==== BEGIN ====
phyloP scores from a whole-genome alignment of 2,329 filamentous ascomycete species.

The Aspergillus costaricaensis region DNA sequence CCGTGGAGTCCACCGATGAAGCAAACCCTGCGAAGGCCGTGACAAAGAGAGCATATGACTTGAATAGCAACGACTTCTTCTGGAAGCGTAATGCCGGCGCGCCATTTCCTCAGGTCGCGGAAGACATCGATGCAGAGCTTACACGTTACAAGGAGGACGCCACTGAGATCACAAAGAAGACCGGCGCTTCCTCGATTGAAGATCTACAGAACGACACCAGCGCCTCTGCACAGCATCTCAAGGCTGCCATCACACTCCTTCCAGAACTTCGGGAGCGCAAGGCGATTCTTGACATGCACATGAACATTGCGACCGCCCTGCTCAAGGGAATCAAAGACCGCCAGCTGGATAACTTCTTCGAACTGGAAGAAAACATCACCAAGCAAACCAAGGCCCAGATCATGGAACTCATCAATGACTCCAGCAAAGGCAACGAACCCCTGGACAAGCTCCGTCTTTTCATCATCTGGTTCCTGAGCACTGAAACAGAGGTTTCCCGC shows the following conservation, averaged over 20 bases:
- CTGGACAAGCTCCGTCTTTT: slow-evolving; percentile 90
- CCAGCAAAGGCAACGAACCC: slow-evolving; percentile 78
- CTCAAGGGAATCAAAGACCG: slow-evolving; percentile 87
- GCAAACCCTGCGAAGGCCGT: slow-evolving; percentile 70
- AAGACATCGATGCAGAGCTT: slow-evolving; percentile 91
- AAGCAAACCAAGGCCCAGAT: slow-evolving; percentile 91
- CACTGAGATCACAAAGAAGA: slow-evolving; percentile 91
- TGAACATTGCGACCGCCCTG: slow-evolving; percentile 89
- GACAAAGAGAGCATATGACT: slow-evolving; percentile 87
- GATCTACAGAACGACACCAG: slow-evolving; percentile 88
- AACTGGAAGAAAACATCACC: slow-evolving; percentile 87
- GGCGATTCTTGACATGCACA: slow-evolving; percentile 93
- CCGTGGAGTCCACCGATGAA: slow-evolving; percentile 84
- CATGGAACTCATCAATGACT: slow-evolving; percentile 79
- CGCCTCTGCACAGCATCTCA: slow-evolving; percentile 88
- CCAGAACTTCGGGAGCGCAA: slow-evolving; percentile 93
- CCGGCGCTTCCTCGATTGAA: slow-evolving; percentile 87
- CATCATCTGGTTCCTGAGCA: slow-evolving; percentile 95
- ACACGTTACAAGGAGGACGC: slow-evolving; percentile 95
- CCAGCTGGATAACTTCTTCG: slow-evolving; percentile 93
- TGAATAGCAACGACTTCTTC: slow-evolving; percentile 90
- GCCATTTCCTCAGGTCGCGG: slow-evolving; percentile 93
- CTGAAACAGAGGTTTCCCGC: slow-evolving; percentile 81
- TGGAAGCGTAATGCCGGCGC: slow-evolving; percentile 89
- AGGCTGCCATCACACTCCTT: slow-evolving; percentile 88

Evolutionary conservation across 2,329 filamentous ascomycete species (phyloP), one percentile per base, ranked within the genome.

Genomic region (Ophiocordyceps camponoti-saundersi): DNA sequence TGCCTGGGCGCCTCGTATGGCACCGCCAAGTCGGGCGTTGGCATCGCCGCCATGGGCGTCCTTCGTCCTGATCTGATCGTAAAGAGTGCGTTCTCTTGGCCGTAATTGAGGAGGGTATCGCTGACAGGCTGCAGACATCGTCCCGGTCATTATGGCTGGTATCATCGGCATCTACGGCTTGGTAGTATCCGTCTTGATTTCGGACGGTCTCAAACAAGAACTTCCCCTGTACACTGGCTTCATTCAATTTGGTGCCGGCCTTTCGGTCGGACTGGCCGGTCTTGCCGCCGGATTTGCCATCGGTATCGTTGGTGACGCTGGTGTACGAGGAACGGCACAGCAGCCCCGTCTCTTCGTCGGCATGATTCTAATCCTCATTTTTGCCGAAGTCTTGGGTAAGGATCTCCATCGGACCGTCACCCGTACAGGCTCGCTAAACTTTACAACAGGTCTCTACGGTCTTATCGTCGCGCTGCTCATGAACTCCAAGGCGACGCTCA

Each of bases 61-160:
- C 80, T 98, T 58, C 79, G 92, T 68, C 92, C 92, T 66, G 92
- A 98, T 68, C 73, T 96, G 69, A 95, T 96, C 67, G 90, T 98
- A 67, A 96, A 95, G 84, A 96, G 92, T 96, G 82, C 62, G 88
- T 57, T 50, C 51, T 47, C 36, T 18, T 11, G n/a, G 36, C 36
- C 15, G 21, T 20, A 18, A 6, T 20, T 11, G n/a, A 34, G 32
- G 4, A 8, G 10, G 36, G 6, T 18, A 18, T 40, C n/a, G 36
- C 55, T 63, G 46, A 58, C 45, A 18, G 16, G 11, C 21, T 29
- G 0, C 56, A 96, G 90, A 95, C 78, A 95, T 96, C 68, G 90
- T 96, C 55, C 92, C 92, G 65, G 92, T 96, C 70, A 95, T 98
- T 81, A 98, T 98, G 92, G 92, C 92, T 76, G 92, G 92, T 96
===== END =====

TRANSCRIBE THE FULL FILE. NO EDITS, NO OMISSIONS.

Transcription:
phyloP scores from a whole-genome alignment of 2,329 filamentous ascomycete species.

The Aspergillus costaricaensis region DNA sequence CCGTGGAGTCCACCGATGAAGCAAACCCTGCGAAGGCCGTGACAAAGAGAGCATATGACTTGAATAGCAACGACTTCTTCTGGAAGCGTAATGCCGGCGCGCCATTTCCTCAGGTCGCGGAAGACATCGATGCAGAGCTTACACGTTACAAGGAGGACGCCACTGAGATCACAAAGAAGACCGGCGCTTCCTCGATTGAAGATCTACAGAACGACACCAGCGCCTCTGCACAGCATCTCAAGGCTGCCATCACACTCCTTCCAGAACTTCGGGAGCGCAAGGCGATTCTTGACATGCACATGAACATTGCGACCGCCCTGCTCAAGGGAATCAAAGACCGCCAGCTGGATAACTTCTTCGAACTGGAAGAAAACATCACCAAGCAAACCAAGGCCCAGATCATGGAACTCATCAATGACTCCAGCAAAGGCAACGAACCCCTGGACAAGCTCCGTCTTTTCATCATCTGGTTCCTGAGCACTGAAACAGAGGTTTCCCGC shows the following conservation, averaged over 20 bases:
- CTGGACAAGCTCCGTCTTTT: slow-evolving; percentile 90
- CCAGCAAAGGCAACGAACCC: slow-evolving; percentile 78
- CTCAAGGGAATCAAAGACCG: slow-evolving; percentile 87
- GCAAACCCTGCGAAGGCCGT: slow-evolving; percentile 70
- AAGACATCGATGCAGAGCTT: slow-evolving; percentile 91
- AAGCAAACCAAGGCCCAGAT: slow-evolving; percentile 91
- CACTGAGATCACAAAGAAGA: slow-evolving; percentile 91
- TGAACATTGCGACCGCCCTG: slow-evolving; percentile 89
- GACAAAGAGAGCATATGACT: slow-evolving; percentile 87
- GATCTACAGAACGACACCAG: slow-evolving; percentile 88
- AACTGGAAGAAAACATCACC: slow-evolving; percentile 87
- GGCGATTCTTGACATGCACA: slow-evolving; percentile 93
- CCGTGGAGTCCACCGATGAA: slow-evolving; percentile 84
- CATGGAACTCATCAATGACT: slow-evolving; percentile 79
- CGCCTCTGCACAGCATCTCA: slow-evolving; percentile 88
- CCAGAACTTCGGGAGCGCAA: slow-evolving; percentile 93
- CCGGCGCTTCCTCGATTGAA: slow-evolving; percentile 87
- CATCATCTGGTTCCTGAGCA: slow-evolving; percentile 95
- ACACGTTACAAGGAGGACGC: slow-evolving; percentile 95
- CCAGCTGGATAACTTCTTCG: slow-evolving; percentile 93
- TGAATAGCAACGACTTCTTC: slow-evolving; percentile 90
- GCCATTTCCTCAGGTCGCGG: slow-evolving; percentile 93
- CTGAAACAGAGGTTTCCCGC: slow-evolving; percentile 81
- TGGAAGCGTAATGCCGGCGC: slow-evolving; percentile 89
- AGGCTGCCATCACACTCCTT: slow-evolving; percentile 88

Evolutionary conservation across 2,329 filamentous ascomycete species (phyloP), one percentile per base, ranked within the genome.

Genomic region (Ophiocordyceps camponoti-saundersi): DNA sequence TGCCTGGGCGCCTCGTATGGCACCGCCAAGTCGGGCGTTGGCATCGCCGCCATGGGCGTCCTTCGTCCTGATCTGATCGTAAAGAGTGCGTTCTCTTGGCCGTAATTGAGGAGGGTATCGCTGACAGGCTGCAGACATCGTCCCGGTCATTATGGCTGGTATCATCGGCATCTACGGCTTGGTAGTATCCGTCTTGATTTCGGACGGTCTCAAACAAGAACTTCCCCTGTACACTGGCTTCATTCAATTTGGTGCCGGCCTTTCGGTCGGACTGGCCGGTCTTGCCGCCGGATTTGCCATCGGTATCGTTGGTGACGCTGGTGTACGAGGAACGGCACAGCAGCCCCGTCTCTTCGTCGGCATGATTCTAATCCTCATTTTTGCCGAAGTCTTGGGTAAGGATCTCCATCGGACCGTCACCCGTACAGGCTCGCTAAACTTTACAACAGGTCTCTACGGTCTTATCGTCGCGCTGCTCATGAACTCCAAGGCGACGCTCA

Each of bases 61-160:
- C 80, T 98, T 58, C 79, G 92, T 68, C 92, C 92, T 66, G 92
- A 98, T 68, C 73, T 96, G 69, A 95, T 96, C 67, G 90, T 98
- A 67, A 96, A 95, G 84, A 96, G 92, T 96, G 82, C 62, G 88
- T 57, T 50, C 51, T 47, C 36, T 18, T 11, G n/a, G 36, C 36
- C 15, G 21, T 20, A 18, A 6, T 20, T 11, G n/a, A 34, G 32
- G 4, A 8, G 10, G 36, G 6, T 18, A 18, T 40, C n/a, G 36
- C 55, T 63, G 46, A 58, C 45, A 18, G 16, G 11, C 21, T 29
- G 0, C 56, A 96, G 90, A 95, C 78, A 95, T 96, C 68, G 90
- T 96, C 55, C 92, C 92, G 65, G 92, T 96, C 70, A 95, T 98
- T 81, A 98, T 98, G 92, G 92, C 92, T 76, G 92, G 92, T 96